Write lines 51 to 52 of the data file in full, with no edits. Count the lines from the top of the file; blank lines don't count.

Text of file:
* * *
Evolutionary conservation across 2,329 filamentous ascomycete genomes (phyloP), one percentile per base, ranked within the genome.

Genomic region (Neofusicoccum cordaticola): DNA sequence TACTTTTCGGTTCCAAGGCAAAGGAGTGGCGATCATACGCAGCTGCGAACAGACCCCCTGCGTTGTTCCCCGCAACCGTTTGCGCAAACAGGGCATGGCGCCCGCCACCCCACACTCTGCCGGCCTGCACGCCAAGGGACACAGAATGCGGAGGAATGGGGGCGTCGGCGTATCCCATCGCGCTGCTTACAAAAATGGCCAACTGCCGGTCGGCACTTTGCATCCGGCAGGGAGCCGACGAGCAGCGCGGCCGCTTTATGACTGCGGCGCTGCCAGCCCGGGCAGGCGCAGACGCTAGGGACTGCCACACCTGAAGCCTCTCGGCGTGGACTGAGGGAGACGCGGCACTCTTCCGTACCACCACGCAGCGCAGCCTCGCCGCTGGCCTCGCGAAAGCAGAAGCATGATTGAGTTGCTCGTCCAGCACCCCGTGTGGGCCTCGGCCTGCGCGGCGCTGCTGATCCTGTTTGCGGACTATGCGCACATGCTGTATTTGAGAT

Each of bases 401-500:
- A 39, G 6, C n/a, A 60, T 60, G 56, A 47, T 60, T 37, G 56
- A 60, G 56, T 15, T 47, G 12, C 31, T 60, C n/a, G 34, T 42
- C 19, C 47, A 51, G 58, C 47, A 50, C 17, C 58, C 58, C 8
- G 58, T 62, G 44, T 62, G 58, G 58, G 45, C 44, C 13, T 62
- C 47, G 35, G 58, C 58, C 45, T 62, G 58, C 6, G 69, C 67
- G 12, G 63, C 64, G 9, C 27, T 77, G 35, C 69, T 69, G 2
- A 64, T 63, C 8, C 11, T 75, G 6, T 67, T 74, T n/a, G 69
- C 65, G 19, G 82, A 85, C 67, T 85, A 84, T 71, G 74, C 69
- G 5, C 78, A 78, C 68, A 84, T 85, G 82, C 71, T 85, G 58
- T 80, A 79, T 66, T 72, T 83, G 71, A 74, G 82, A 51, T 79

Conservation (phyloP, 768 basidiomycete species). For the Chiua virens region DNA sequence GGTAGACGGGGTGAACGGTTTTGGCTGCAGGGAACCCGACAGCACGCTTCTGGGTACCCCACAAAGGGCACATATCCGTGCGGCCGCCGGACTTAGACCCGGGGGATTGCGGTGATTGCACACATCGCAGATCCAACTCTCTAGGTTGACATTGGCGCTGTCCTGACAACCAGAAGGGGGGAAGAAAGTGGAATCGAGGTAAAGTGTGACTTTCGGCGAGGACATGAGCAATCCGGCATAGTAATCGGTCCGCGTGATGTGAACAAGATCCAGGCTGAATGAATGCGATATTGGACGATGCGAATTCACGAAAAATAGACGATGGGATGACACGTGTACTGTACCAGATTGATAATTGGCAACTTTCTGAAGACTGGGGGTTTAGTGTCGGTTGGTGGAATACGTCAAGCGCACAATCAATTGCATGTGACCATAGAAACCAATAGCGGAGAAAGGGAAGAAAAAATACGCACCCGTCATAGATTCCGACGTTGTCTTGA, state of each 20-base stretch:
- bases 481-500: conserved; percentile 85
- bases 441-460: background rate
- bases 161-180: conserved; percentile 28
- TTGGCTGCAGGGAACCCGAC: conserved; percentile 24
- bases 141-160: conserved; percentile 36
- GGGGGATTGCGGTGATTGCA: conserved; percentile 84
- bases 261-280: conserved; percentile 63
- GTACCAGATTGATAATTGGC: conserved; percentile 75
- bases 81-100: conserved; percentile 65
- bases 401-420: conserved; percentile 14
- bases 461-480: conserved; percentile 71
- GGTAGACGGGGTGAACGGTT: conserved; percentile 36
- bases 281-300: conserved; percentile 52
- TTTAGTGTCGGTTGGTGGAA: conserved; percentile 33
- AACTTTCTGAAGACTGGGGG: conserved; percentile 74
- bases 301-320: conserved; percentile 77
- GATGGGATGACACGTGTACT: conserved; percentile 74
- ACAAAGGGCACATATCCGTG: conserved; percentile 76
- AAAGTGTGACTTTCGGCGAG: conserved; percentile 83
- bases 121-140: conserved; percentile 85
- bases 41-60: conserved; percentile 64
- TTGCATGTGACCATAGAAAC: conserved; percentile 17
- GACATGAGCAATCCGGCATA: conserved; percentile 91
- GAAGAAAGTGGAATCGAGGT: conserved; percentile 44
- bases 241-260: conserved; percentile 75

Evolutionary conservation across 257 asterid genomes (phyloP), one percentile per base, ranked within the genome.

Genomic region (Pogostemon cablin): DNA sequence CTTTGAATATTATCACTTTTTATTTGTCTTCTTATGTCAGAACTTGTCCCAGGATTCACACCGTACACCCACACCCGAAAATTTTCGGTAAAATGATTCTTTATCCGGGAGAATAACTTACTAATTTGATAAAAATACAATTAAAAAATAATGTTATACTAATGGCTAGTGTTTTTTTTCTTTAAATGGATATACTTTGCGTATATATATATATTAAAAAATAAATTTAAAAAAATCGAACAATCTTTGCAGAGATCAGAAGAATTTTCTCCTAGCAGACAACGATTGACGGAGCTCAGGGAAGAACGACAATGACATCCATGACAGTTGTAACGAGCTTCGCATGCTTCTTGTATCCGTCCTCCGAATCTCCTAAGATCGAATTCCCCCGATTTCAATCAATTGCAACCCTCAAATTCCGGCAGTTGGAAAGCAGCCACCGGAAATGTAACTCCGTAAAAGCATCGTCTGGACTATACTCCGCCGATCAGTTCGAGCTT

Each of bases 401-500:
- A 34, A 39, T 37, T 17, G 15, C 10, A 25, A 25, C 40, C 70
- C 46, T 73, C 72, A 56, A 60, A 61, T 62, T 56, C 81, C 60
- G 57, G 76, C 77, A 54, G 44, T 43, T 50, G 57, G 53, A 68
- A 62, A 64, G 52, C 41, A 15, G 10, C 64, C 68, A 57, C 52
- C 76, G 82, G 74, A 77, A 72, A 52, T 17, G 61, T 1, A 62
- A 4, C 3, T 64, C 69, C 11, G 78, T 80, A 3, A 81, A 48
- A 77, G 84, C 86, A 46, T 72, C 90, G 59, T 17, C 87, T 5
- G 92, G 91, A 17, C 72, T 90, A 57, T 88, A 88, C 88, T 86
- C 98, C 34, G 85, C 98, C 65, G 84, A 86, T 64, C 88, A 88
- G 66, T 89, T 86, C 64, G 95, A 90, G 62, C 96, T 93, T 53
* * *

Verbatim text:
- C 98, C 34, G 85, C 98, C 65, G 84, A 86, T 64, C 88, A 88
- G 66, T 89, T 86, C 64, G 95, A 90, G 62, C 96, T 93, T 53